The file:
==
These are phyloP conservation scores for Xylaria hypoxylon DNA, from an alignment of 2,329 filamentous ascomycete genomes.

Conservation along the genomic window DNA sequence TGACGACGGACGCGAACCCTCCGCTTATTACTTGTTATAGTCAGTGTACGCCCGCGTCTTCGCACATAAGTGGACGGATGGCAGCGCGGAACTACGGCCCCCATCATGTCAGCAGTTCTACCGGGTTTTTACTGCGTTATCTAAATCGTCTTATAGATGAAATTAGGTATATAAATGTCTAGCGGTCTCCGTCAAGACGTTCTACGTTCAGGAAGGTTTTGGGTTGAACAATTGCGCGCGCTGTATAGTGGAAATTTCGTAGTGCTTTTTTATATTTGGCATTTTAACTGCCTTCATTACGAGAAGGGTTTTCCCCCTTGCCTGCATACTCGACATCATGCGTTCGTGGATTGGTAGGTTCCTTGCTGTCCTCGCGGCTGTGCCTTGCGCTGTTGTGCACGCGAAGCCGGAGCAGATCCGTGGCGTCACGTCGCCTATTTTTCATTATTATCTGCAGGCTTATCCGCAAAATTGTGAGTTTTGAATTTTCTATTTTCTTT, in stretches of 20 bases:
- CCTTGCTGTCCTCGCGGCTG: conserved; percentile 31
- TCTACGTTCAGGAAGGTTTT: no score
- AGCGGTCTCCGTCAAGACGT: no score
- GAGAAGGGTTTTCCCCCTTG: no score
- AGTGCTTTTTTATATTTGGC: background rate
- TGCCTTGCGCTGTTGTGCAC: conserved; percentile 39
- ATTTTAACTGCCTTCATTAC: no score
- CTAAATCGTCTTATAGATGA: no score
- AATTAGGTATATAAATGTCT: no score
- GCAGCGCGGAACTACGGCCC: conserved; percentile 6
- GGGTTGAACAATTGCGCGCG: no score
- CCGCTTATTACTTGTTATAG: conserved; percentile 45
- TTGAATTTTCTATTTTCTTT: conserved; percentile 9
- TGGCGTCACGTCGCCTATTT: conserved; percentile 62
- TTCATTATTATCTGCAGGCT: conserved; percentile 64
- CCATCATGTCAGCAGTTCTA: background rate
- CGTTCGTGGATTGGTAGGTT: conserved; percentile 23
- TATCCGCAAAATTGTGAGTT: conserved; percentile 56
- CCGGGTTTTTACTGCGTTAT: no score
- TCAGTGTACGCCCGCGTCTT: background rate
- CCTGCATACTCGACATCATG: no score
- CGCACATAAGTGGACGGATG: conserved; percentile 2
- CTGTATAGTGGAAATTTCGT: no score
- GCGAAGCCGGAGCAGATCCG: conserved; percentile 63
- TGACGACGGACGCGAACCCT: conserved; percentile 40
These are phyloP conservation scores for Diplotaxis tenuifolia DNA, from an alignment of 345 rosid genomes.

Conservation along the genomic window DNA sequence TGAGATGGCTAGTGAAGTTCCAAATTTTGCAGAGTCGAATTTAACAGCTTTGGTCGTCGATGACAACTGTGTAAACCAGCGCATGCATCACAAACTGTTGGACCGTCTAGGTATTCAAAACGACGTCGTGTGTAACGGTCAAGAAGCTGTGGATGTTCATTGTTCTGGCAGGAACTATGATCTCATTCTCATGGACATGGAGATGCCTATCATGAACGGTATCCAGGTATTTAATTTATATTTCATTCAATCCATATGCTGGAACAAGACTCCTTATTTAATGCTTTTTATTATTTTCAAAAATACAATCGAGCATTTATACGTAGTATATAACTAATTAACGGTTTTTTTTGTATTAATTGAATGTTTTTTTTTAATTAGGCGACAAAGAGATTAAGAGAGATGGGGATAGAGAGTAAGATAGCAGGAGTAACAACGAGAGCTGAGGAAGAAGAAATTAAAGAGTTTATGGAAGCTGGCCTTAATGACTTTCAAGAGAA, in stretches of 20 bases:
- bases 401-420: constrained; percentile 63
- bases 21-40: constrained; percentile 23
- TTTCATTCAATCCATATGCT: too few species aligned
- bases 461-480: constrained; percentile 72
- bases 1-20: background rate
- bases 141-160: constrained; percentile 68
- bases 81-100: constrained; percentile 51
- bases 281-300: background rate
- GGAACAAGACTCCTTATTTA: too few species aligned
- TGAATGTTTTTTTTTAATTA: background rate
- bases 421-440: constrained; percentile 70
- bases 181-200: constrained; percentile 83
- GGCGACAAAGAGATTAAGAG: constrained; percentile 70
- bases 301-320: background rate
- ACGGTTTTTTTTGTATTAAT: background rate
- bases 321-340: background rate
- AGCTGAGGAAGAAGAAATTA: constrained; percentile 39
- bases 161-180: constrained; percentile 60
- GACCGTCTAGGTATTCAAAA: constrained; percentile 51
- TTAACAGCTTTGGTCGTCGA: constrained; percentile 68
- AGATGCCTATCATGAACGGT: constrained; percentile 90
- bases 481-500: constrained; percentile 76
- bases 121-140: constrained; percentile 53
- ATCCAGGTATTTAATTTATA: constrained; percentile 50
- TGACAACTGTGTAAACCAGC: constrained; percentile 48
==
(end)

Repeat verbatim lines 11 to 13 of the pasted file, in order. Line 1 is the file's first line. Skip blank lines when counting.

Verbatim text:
- AATTAGGTATATAAATGTCT: no score
- GCAGCGCGGAACTACGGCCC: conserved; percentile 6
- GGGTTGAACAATTGCGCGCG: no score